Tire Rotation & Balancing
You can make your vehicle tires last longer with regular tire rotation and wheel balancing.
Let’s start with tire rotation. In normal driving around New England, your front tires wear more on the shoulders because they handle much of the cornering forces in turns. Front-wheel drive vehicles have even more force on the front tires.
We rotate the tires so that all of the tires do some duty on the front end as well as getting a little break on the back end. That way, all four tires wear more evenly over their life and last longer.
For most vehicles in Maine and New Hampshire, tires are rotated front to back. Some manufacturers recommend a cross rotational pattern that includes the spare tire, and some high-performance vehicles have different size tires on the front and rear and may even have uni-directional tires that can only be on the left or the right side of the vehicle. Our service advisors at Auto Care Plus can help you sort that out and will perform the right tire rotation for your vehicle.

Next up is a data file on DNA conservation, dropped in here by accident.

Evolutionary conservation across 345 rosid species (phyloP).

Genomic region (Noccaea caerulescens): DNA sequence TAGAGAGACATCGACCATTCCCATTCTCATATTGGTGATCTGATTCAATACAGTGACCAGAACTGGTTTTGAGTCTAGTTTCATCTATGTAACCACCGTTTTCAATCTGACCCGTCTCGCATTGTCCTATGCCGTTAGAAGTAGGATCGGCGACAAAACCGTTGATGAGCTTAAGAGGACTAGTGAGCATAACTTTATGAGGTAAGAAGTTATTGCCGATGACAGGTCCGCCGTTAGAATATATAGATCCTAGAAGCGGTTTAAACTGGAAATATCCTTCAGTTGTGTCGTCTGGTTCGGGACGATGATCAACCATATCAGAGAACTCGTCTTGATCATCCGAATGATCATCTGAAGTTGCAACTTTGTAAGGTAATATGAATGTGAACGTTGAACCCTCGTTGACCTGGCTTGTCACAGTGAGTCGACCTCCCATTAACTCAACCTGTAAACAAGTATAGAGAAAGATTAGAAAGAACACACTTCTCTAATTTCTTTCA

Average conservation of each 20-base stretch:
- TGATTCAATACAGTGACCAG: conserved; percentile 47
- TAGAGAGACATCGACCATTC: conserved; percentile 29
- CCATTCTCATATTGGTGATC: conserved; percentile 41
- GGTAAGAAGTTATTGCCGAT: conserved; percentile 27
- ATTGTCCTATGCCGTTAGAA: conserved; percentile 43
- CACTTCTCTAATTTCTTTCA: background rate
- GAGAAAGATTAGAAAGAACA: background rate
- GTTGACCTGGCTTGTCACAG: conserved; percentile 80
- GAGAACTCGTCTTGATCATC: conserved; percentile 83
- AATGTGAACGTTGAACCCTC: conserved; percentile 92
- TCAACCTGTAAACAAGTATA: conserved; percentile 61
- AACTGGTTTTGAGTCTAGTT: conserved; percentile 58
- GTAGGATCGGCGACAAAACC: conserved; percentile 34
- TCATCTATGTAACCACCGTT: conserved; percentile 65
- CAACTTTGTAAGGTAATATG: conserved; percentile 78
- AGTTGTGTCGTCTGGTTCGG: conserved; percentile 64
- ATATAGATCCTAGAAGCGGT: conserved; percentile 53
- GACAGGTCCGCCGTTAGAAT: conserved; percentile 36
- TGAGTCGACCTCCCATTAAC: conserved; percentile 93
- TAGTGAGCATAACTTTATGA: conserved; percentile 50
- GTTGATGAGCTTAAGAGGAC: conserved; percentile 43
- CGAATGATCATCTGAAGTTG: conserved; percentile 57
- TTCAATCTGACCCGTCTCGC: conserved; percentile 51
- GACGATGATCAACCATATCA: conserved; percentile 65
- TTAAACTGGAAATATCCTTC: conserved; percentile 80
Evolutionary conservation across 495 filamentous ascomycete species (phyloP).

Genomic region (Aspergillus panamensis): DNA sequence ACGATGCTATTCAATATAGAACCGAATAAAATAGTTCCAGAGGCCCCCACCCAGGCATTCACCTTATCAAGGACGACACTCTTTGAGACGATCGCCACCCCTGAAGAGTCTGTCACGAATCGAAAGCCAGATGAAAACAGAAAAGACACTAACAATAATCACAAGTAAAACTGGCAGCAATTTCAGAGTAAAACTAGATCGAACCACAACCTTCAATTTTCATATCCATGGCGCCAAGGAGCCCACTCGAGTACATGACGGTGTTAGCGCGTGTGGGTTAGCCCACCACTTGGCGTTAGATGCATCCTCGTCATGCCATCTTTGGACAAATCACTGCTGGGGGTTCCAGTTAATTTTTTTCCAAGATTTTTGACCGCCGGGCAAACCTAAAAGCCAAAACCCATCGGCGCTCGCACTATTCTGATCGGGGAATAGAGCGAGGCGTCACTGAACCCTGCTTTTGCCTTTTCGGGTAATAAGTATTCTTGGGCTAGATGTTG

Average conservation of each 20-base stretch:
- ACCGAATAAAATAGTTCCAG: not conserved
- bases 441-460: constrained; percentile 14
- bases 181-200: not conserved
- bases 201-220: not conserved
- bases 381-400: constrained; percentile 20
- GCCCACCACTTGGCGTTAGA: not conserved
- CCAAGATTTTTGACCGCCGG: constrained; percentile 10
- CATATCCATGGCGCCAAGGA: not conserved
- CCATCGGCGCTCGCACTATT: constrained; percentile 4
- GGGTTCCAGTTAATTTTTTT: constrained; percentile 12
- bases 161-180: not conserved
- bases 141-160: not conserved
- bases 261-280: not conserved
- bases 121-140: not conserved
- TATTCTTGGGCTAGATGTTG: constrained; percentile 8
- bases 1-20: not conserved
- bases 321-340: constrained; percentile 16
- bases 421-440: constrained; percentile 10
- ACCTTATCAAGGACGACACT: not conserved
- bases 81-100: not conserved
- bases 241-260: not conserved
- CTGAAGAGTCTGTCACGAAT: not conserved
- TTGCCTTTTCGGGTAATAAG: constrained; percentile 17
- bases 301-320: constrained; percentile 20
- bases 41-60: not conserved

Your tire manufacturer will have a recommendation for how often you should rotate your tires. It’s usually somewhere around 4000 to 7,500 miles. We see the best results with tire rotations at every 5K mile service interval usually performed with an oil change.
Let’s move on to wheel balancing. That’s when there are heavy spots on the tire and wheel that cause it to wobble.
Balancing adds weights to the wheel to balance it out. Now, we are talking about very small weight differences. Variations in the tire and wheel manufacture can cause a slight imbalance. The valve stem, and now the tire pressure monitoring sensors in the tire, also play into the equation.
Even small differences can cause annoying vibrations at speed: the wheel is essentially bouncing a bit as it goes down the road. For example, at freeway speeds, an out of balance wheel can be slamming into the road 14 times a second. That’s annoying and can cause your tires to wear out more quickly.
If a front wheel’s out of balance you’ll feel the vibration through the steering wheel. When it’s a rear tire, you’ll feel the vibration through your seat. If you’re getting bad vibes from your vehicle, bring it in to see if it’s a balance issue or something else. You should balance your wheels whenever you get a new tire or remount a tire like when it’s been removed for a flat repair.
DID YOU KNOW?
Wheel balance weights can fall off and cause vibrations. When this happens you need to get the wheel rebalanced. It’s estimated that 70,000 tons of lead weights are lost each year worldwide. Many states are banning the use of lead wheel balance weights for environmental reasons. Alternate materials such as zinc are now being used.